IMI: What does this mean? SC: Many organisations invest heavily in developing and recognising good leadership but give little or no thought to actively cultivating good followership. Leadership is, by definition, a relational process however there is no leadership unless there is a leader/follower dynamic. When we focus only on developing leadership, we give visibility and importance to one aspect only, neglecting the contribution of followership and the untapped potential of the relationship between the two.  How much do we lose by doing so? A powerful illustration of what this looks like in practice can be seen in Argentine Tango. There is a misconception in Tango that the leader is in control and the follower is relatively passive. Nothing could be further from the truth. Tango is complex, improvised and co-created in the moment and it depends entirely on the leader/follower dynamic.  Good followership amplifies and strengthens leadership; good leadership maximises the followers’ contribution. The quality of their connection elevates the whole dance to a greater level of performance. Misconceptions about leadership and followership are seen as often in the boardroom as they are in the ballroom. If you want to release potential in your organisation and be resourceful and creative in the way you respond to change and opportunity, the challenge is to develop everybody’s ability as both leader and follower, so that each can play their full part in co-creating the dance. IMI: Where should we look for further information? SC: Visit my website at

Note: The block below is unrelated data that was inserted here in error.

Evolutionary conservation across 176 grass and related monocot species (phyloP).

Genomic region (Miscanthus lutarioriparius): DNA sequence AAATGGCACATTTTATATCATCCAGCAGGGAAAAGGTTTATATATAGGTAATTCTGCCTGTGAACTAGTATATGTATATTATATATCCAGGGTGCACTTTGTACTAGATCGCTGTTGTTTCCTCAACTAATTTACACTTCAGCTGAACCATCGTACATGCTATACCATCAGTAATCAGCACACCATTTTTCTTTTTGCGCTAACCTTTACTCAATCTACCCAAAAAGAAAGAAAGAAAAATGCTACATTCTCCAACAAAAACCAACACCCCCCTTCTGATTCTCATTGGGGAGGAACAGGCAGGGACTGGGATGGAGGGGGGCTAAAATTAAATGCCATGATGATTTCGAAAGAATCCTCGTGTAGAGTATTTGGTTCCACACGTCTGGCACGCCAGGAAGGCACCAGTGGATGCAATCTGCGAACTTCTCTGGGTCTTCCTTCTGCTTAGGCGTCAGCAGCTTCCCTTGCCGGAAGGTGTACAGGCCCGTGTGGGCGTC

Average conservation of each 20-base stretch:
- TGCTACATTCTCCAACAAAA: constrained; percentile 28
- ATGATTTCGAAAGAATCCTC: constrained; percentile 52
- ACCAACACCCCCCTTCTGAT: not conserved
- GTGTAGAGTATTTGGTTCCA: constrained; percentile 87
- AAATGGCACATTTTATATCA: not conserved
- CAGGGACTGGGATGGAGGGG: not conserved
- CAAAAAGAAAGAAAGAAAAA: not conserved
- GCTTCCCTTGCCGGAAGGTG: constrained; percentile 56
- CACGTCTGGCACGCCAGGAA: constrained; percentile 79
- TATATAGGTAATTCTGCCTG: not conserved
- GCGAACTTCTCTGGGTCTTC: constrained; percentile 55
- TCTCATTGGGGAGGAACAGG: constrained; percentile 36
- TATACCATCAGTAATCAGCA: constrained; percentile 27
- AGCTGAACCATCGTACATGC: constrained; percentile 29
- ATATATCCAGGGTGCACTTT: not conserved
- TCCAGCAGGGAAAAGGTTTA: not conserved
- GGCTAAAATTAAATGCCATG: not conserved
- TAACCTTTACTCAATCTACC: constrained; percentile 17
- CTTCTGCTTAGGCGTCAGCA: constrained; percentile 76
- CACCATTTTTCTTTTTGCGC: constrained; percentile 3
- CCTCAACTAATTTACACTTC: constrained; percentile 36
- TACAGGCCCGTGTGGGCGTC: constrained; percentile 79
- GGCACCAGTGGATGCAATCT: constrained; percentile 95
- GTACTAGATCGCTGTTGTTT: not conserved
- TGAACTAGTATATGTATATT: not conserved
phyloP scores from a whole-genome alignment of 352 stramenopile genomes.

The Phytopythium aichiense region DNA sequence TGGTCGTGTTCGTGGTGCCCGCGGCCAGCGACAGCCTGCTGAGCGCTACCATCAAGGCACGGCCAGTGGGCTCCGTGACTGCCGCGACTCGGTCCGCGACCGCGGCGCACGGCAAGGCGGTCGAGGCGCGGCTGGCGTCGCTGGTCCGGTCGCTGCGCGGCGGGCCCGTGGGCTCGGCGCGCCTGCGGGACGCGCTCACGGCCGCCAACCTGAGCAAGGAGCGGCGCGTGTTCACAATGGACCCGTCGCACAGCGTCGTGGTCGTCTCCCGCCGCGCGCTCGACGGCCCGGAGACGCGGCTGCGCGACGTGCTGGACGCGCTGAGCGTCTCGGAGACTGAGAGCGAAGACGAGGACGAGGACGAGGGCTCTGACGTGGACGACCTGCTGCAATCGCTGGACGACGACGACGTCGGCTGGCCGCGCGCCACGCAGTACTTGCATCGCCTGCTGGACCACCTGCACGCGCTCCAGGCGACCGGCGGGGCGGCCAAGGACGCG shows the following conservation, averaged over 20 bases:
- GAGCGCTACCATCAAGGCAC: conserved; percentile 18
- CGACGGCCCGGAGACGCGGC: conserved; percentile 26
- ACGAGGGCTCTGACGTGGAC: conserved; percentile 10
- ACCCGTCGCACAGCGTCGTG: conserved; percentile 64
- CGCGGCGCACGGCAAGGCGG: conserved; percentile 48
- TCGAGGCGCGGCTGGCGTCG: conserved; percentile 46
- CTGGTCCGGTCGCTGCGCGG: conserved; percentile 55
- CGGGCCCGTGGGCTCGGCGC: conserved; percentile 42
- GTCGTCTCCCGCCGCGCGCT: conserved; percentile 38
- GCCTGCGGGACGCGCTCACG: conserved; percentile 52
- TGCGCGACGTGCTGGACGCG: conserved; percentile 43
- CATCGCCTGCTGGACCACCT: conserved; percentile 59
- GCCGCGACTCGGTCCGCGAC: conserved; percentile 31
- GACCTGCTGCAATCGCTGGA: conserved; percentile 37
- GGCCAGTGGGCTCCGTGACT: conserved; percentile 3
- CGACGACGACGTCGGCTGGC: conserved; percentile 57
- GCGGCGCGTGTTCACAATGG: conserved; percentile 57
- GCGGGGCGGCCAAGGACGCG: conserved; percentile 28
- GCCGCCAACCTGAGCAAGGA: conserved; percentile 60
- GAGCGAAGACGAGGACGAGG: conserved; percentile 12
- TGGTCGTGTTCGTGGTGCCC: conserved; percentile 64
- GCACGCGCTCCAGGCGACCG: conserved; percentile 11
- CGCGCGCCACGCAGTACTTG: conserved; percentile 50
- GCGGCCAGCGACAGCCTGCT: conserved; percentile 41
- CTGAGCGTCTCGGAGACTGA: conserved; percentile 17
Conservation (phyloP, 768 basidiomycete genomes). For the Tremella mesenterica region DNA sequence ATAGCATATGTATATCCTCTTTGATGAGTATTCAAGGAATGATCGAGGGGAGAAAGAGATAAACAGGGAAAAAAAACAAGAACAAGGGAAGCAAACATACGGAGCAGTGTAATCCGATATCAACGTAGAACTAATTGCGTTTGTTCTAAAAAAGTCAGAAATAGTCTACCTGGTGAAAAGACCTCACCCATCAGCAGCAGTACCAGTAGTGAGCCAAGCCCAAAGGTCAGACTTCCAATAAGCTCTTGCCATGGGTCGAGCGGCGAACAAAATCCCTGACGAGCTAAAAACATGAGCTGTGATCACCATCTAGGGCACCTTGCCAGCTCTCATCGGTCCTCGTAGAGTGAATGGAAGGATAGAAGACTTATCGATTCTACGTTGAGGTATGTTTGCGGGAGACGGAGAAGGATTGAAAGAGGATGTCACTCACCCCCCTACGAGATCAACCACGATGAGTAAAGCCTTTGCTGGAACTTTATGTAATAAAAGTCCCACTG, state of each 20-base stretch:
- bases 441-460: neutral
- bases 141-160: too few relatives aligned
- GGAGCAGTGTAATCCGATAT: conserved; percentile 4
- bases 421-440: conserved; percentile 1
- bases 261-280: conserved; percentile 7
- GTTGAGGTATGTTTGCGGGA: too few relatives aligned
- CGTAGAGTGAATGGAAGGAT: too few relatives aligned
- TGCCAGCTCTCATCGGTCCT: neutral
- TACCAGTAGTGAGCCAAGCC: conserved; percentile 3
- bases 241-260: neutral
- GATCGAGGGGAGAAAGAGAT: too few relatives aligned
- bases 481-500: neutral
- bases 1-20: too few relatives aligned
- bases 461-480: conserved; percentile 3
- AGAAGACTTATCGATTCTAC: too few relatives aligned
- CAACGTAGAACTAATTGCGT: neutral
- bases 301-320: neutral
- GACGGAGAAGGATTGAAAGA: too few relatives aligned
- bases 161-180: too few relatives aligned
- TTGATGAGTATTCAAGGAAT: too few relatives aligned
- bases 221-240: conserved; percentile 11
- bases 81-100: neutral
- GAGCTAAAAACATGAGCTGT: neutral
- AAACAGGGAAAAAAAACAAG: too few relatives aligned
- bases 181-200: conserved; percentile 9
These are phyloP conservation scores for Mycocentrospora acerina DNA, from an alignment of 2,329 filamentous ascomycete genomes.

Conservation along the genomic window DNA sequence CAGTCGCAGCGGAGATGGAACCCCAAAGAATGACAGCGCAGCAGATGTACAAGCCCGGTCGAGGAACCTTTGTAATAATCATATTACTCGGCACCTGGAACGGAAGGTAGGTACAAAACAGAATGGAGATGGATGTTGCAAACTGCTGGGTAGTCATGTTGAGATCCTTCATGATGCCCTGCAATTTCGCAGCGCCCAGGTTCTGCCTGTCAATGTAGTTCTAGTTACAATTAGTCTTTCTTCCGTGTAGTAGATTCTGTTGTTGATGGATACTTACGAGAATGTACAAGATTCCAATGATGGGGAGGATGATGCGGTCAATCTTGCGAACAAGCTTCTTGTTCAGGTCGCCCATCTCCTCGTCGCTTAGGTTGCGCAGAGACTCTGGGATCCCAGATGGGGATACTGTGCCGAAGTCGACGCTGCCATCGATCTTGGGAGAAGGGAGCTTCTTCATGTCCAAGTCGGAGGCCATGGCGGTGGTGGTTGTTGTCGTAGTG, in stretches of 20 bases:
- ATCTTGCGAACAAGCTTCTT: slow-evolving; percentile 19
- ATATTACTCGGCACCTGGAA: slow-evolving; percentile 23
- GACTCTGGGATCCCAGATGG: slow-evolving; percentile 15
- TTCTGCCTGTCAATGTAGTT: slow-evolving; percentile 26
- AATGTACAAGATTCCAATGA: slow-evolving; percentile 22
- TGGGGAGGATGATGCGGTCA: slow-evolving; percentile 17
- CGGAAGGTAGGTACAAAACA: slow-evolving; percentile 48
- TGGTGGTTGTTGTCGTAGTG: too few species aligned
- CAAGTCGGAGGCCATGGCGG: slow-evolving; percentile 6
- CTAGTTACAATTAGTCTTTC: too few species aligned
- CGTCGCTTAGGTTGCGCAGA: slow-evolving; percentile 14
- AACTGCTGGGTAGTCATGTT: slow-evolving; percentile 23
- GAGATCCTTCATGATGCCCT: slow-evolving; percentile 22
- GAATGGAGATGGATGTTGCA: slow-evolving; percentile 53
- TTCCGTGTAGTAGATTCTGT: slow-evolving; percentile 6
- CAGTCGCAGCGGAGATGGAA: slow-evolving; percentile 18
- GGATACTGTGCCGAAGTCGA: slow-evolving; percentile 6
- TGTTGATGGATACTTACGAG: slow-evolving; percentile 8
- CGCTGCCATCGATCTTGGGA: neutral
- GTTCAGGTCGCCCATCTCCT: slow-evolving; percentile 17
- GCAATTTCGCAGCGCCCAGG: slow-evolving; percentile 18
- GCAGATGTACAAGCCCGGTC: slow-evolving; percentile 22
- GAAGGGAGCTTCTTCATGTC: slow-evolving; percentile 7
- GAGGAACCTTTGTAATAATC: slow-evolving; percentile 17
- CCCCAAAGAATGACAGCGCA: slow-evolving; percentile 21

Sue Cox spoke at the IMI National Management Conference on Thursday 8 October. This event has now reached maximum capacity however if you would like to be added to the waiting list, please email your contact details and company name to [post_title] => "Want better leadership? Develop your followership" Six Word Wisdom from Sue Cox [post_excerpt] => [post_status] => publish [comment_status] => open [ping_status] => open [post_password] => [post_name] => want-better-leadership-develop-followership-six-word-wisdom-sue-cox [to_ping] => [pinged] => [post_modified] => 2020-05-11 20:42:07 [post_modified_gmt] => 2020-05-11 20:42:07 [post_content_filtered] => [post_parent] => 0 [guid] => [menu_order] => 0 [post_type] => post [post_mime_type] => [comment_count] => 0 [filter] => raw ) [2] => WP_Post Object ( [ID] => 20092 [post_author] => 102 [post_date] => 2017-06-29 13:19:17 [post_date_gmt] => 2017-06-29 13:19:17 [post_content] => [post_title] => A Fixed or Growth Mindset? What it Means for Your Organisation [post_excerpt] => [post_status] => publish [comment_status] => open [ping_status] => open [post_password] => [post_name] => fixed-growth-mindset-means-organisation [to_ping] => [pinged] => [post_modified] => 2020-05-15 08:26:43 [post_modified_gmt] => 2020-05-15 08:26:43 [post_content_filtered] => [post_parent] => 0 [guid] => [menu_order] => 0 [post_type] => post [post_mime_type] => [comment_count] => 0 [filter] => raw ) [3] => WP_Post Object ( [ID] => 20226 [post_author] => 71 [post_date] => 2017-11-22 16:28:38 [post_date_gmt] => 2017-11-22 16:28:38 [post_content] => [post_title] =>  The ‘Simply Irresistible’ Leader [post_excerpt] => [post_status] => publish [comment_status] => closed [ping_status] => closed [post_password] => [post_name] => simply-irresistible-leadership [to_ping] => [pinged] => [post_modified] => 2020-05-14 07:09:17 [post_modified_gmt] => 2020-05-14 07:09:17 [post_content_filtered] => [post_parent] => 0 [guid] => [menu_order] => 0 [post_type] => post [post_mime_type] => [comment_count] => 0 [filter] => raw ) )